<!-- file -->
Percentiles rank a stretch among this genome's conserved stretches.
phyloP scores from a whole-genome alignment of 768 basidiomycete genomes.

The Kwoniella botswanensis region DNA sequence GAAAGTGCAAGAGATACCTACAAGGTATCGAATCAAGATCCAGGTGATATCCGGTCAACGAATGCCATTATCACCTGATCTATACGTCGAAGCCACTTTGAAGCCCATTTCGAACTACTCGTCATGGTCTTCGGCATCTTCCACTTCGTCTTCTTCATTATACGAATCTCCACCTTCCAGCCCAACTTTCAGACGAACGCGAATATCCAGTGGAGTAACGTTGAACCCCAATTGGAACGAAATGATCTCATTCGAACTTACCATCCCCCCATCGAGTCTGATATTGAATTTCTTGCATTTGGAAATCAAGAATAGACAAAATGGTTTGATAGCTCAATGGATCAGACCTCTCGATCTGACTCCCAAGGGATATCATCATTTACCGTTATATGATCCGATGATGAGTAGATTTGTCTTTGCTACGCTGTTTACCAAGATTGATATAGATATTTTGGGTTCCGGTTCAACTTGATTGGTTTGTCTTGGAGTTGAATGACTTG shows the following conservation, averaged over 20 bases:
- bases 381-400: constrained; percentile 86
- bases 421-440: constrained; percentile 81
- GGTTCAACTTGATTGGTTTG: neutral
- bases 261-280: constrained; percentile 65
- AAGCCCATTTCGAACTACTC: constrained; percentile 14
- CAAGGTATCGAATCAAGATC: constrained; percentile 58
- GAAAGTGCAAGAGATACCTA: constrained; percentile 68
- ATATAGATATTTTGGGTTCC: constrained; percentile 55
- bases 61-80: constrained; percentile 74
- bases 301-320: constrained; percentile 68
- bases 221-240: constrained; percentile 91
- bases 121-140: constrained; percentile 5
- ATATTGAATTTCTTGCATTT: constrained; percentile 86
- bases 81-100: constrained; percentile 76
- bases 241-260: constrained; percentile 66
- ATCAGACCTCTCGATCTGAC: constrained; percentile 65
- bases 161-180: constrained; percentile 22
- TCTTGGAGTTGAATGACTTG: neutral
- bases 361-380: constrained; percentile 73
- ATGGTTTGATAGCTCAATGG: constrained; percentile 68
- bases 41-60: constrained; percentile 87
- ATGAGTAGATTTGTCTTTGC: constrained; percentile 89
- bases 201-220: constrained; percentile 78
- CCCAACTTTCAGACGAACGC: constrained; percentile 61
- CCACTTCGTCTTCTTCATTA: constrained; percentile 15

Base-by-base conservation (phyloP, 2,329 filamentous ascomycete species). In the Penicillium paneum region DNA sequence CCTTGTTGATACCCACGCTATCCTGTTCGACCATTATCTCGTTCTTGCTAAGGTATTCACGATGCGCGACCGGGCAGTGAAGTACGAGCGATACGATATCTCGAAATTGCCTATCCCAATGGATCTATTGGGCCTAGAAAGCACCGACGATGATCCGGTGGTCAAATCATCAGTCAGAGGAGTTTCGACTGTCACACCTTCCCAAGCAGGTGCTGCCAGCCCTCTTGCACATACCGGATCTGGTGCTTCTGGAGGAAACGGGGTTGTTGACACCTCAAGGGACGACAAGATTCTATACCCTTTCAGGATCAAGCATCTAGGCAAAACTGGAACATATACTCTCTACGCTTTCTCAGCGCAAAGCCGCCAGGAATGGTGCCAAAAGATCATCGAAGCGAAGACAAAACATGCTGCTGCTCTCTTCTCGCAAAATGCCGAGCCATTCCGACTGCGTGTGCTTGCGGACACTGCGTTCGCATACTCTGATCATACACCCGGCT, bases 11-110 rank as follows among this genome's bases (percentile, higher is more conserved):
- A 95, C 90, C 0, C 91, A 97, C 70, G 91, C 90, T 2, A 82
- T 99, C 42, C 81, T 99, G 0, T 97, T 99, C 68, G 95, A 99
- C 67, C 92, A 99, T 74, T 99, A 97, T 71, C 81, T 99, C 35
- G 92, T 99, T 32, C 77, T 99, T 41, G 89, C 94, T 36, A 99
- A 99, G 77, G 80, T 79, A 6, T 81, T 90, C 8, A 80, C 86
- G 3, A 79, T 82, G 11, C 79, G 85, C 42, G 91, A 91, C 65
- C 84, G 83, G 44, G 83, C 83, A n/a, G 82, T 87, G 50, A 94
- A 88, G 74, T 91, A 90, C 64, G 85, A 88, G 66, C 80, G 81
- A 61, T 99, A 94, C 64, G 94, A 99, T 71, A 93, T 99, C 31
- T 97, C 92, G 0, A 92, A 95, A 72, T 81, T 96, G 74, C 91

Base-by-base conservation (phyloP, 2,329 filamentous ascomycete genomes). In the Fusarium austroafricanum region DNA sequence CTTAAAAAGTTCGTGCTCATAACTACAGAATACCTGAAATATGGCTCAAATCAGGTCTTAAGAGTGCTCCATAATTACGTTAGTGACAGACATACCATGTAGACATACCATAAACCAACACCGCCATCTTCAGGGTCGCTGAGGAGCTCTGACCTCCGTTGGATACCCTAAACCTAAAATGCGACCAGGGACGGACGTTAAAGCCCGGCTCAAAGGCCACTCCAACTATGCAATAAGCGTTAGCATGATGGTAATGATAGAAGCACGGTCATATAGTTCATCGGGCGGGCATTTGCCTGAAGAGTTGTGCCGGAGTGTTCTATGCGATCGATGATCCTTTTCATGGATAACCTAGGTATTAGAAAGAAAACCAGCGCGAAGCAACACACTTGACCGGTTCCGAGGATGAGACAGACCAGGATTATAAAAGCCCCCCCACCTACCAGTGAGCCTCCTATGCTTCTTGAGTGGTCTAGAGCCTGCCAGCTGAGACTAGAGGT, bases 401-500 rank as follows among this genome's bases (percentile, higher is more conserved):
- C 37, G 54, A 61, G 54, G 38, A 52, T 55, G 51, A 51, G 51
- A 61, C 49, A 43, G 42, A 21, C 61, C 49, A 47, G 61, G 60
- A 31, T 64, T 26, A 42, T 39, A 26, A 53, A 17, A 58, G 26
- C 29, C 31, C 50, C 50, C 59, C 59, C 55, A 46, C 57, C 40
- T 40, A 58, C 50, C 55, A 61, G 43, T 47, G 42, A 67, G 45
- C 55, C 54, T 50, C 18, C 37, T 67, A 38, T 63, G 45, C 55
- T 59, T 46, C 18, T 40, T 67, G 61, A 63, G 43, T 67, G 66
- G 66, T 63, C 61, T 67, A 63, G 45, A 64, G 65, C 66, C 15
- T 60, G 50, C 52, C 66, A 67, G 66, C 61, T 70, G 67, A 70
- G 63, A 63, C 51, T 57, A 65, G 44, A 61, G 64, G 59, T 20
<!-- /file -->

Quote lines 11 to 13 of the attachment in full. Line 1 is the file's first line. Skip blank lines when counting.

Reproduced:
- ATATAGATATTTTGGGTTCC: constrained; percentile 55
- bases 61-80: constrained; percentile 74
- bases 301-320: constrained; percentile 68